Breitner’s ‘Lady in Black’ (described in A. Venema, 1981). In this restoration dirt and darkened varnish were removed, and a small gap was then sculpted and retouched. This stunning Lady got even more stunning, with more colour on her cheek and lips.
George Hendrik Breitner (1857 – 1923) was a Dutch painter and photographer. As an important figure in Amsterdam Impressionism, he is noted especially for his paintings of street scenes in a realistic style. He painted en plein air, and became interested in photography as a means of documenting street life and atmospheric effects as reference materials for his paintings. This lady was painted by Breitner in 1885 and is described in the catalogue of A. Venema 1981.
In 1884 Breitner visited Paris and got acquainted with Impressionism. In his last year in Paris he painted this ‘Lady in Black’. Through the brush strokes one gets the impression that there is a lot of movement in which one can just get a glimpse of this lady. Not just a lady, but someone who is confident and self-assured.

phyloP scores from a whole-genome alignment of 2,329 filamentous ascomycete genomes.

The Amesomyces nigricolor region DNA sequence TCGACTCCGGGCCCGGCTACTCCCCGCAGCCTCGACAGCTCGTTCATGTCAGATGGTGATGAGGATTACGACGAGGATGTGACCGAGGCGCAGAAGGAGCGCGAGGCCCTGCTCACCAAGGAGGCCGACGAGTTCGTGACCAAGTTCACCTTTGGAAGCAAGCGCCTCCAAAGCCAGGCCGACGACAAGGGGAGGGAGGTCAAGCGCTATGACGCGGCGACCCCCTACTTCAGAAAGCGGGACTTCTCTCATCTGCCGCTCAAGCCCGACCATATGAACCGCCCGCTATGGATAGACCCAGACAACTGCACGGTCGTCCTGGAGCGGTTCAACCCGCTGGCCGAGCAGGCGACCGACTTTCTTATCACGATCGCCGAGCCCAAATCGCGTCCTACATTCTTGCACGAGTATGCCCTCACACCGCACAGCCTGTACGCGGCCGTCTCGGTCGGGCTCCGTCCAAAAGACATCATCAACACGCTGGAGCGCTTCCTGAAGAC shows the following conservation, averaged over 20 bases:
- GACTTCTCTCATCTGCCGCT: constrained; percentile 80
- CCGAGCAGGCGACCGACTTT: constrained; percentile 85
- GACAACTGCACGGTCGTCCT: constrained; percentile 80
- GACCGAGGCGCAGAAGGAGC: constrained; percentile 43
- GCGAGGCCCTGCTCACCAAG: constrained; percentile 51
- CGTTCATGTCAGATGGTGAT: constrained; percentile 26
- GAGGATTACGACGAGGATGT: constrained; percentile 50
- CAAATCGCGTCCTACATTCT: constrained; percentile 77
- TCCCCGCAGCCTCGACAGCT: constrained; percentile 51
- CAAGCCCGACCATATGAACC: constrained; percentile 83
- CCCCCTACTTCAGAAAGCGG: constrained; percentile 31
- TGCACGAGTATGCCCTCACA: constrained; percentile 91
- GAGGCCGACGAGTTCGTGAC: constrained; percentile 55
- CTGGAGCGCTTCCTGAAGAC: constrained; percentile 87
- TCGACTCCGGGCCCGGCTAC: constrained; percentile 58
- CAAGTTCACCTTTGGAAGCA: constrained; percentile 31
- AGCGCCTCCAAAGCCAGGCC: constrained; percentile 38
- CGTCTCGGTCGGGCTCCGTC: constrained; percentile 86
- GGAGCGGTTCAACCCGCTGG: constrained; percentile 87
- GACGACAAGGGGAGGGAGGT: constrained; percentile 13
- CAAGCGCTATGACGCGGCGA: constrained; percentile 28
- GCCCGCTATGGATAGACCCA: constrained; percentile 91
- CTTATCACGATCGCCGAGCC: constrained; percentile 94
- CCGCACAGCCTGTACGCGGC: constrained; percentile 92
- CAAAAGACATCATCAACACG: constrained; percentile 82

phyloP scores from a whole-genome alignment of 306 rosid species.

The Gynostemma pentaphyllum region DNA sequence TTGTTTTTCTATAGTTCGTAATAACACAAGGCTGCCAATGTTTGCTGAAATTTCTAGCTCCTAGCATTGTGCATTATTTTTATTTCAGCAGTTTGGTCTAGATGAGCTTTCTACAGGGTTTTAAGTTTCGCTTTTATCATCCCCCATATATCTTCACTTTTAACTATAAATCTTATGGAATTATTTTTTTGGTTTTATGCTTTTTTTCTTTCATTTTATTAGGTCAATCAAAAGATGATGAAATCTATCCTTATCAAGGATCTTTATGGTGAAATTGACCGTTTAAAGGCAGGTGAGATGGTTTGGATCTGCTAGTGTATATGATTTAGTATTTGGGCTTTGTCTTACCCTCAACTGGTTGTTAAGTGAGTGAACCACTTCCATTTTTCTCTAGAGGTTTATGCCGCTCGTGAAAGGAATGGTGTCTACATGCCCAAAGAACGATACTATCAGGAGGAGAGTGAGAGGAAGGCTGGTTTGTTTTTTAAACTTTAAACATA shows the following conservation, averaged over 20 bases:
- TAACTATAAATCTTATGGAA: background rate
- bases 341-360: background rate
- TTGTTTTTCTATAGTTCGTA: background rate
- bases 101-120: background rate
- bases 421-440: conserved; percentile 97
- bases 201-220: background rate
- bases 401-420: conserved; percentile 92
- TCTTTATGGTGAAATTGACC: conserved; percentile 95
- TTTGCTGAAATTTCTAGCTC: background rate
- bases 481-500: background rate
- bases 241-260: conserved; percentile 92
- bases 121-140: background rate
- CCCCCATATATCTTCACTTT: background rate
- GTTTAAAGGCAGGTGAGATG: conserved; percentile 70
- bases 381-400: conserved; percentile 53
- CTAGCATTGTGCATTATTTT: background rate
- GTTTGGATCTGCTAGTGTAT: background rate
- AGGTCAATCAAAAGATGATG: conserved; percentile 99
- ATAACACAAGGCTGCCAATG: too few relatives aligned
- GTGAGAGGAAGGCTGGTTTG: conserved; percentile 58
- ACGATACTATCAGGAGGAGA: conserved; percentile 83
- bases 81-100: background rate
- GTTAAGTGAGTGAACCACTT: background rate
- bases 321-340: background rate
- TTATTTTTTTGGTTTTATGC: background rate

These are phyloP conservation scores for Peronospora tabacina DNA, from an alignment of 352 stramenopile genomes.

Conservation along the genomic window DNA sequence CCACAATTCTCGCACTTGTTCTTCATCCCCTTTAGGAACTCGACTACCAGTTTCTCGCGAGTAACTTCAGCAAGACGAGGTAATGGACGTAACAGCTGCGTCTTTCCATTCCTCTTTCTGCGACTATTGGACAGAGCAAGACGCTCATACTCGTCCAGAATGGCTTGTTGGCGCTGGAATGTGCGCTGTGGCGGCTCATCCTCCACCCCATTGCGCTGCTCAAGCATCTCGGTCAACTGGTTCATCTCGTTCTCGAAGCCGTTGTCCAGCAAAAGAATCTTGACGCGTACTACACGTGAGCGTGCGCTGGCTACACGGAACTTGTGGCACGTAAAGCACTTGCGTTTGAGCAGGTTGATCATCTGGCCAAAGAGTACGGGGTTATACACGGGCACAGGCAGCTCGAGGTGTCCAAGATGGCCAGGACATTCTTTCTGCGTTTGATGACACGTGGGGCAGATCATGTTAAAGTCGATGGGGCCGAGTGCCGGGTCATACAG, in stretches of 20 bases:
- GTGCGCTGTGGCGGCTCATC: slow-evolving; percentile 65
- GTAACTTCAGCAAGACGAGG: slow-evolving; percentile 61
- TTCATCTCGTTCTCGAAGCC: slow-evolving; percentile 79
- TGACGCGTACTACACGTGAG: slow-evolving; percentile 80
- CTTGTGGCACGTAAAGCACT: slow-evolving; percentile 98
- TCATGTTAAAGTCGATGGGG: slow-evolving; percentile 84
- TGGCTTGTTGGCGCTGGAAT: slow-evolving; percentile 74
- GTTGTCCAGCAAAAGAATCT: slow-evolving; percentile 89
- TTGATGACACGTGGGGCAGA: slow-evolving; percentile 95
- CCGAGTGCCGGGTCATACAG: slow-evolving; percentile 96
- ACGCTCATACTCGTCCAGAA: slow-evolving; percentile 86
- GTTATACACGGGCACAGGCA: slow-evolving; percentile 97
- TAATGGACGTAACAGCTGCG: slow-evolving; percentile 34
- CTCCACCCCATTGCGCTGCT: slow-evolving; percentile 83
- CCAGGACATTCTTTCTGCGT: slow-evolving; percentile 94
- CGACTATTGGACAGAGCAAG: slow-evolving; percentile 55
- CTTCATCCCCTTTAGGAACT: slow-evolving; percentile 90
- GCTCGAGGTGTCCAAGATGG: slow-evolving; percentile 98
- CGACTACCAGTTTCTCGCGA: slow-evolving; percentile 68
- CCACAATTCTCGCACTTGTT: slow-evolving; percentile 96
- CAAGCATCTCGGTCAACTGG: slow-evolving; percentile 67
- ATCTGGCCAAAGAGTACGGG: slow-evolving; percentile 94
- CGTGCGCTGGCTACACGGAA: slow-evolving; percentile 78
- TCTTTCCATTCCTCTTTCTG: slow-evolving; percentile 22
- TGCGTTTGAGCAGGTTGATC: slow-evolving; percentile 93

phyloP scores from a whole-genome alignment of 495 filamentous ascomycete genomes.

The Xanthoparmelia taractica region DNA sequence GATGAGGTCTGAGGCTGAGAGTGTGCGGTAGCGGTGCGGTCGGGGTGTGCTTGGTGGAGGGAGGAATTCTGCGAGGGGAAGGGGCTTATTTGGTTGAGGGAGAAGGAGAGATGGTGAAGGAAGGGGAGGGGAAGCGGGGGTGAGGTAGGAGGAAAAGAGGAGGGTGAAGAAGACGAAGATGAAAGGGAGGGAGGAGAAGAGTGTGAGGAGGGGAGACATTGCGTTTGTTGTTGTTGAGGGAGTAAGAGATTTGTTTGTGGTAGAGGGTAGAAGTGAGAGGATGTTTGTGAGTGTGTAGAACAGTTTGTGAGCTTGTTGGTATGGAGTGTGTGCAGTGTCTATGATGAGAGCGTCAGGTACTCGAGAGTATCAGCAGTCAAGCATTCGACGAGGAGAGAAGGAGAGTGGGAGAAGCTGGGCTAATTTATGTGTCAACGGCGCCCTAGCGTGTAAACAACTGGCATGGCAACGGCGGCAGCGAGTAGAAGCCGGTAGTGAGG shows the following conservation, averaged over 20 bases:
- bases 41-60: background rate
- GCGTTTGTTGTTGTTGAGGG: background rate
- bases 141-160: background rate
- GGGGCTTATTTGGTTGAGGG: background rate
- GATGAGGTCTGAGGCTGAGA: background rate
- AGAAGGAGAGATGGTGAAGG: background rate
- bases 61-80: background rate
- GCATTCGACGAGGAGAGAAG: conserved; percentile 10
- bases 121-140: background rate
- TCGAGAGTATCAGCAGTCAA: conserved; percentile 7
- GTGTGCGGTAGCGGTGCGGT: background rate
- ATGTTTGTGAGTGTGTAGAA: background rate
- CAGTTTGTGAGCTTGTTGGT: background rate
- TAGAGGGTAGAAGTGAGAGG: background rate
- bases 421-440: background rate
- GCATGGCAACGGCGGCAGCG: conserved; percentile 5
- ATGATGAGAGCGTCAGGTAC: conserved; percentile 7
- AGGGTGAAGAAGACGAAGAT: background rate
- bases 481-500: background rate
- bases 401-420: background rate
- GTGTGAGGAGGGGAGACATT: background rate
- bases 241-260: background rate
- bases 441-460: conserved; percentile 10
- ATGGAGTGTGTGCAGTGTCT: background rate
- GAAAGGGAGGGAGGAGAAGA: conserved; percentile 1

Two years after van Gogh’s death, Breitner wrote that he didn’t like van Gogh’s paintings:”I can’t help it, but to me it seems like art for Eskimo’s, I cannot enjoy it. I honestly find it coarse and distasteful, without any distinction, and what so more, he has stolen it all from Millet end others.”
After conservation the Lady in Black was ready to go home to her owners. They were delighted and surprised with the colours and the brush strokes, with are now more visible then before. Now they can see the painting as it was supposed to be seen.
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